The problem of avoiding race conditions can also be formulated in an abstract way. Part of the time, a process is busy doing internal computations and other things that do not lead to race conditions.

However, sometimes a process may be accessing shared memory or files, or doing other critical things that can lead to races. That part of the program where the shared memory is accessed is called the critical section (CS).

If we could arrange matters such that no two processes were ever in their critical sections at the same time, we could avoid race conditions.Although this requirement avoids race conditions, this is not sufficient for having parallel
processes cooperate correctly and efficiently using shared data.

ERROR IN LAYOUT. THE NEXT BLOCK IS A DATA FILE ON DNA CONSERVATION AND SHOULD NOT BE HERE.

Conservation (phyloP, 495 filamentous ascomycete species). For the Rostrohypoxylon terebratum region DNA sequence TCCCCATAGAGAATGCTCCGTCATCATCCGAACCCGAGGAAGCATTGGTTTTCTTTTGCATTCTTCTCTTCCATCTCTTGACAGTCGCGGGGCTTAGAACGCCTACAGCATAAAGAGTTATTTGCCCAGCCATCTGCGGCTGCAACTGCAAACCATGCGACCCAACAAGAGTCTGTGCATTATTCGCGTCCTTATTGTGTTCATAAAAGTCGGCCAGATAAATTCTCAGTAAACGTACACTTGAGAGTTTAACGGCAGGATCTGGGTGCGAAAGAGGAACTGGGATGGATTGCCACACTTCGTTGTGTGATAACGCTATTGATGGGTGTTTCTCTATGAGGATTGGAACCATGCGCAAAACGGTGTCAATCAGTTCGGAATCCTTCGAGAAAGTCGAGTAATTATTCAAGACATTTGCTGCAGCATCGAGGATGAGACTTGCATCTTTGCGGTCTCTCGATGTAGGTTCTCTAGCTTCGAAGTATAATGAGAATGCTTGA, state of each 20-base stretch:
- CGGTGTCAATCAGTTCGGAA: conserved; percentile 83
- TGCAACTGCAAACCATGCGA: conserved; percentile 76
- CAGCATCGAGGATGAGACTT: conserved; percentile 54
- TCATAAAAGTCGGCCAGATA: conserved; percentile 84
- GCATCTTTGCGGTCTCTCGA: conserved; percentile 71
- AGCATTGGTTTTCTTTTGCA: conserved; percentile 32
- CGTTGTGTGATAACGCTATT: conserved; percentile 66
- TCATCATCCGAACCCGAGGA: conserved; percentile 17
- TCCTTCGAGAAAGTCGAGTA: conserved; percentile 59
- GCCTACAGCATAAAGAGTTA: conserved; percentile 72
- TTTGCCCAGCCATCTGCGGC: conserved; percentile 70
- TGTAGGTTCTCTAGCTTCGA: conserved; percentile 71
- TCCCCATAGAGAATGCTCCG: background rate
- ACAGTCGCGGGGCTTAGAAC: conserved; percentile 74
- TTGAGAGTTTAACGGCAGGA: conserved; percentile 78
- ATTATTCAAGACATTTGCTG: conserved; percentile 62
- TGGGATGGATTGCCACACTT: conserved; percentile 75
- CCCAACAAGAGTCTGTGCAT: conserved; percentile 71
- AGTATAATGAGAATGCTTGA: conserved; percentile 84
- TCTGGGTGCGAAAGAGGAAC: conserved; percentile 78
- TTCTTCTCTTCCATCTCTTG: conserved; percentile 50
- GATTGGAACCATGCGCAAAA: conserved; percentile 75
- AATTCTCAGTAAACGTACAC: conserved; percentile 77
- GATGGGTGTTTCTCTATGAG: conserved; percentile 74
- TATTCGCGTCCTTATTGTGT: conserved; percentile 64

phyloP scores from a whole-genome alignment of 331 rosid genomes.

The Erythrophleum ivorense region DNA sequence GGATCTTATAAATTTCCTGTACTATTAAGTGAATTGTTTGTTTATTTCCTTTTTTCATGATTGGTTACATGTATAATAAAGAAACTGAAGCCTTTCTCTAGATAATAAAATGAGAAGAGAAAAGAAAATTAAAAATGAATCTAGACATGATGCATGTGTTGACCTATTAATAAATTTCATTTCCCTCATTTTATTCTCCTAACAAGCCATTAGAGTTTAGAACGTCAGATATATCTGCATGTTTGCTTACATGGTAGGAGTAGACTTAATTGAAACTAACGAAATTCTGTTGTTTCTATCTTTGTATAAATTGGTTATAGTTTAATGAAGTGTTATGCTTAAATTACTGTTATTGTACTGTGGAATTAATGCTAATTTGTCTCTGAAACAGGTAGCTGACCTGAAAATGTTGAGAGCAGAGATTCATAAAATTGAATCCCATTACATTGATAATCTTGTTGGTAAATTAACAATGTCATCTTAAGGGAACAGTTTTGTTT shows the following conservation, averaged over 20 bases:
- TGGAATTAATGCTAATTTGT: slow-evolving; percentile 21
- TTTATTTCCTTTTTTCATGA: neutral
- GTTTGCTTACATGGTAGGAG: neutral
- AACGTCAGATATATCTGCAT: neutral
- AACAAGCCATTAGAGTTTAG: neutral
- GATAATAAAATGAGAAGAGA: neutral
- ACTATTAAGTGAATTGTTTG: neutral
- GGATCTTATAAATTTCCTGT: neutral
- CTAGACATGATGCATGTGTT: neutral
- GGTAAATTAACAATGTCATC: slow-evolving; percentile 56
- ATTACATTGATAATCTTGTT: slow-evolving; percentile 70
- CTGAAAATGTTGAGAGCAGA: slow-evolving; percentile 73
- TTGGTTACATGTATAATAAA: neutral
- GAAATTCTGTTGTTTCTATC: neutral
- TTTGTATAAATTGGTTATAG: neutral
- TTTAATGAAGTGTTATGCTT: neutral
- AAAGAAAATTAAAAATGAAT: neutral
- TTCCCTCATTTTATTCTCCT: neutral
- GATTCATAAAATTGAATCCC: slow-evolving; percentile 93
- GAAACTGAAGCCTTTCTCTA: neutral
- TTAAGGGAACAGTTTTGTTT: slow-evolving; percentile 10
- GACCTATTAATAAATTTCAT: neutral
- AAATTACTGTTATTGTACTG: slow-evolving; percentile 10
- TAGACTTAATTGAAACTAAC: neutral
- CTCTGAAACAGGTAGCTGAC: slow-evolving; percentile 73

We need four conditions to hold to have a good solution:

1. No two processes may be simultaneously inside their critical sections.
2. No assumptions may be made about speeds or the number of processors.
3. No process running outside its CS may block other processes.
4. No process should have to wait forever to enter its CS.

In this section, we will examine various proposals for achieving mutual exclusion, so that while one process is busy updating the shared memory in its CS, no other process will enter its own CS region and cause problem. In our discussions we will consider two process pi (i=0 and i=1) in the form:

{common variable declarations and initializations}
while (TRUE) {
 {CS entry code}
 CS( ) ;
 {CS exit code}
 Non-CS( ) ;
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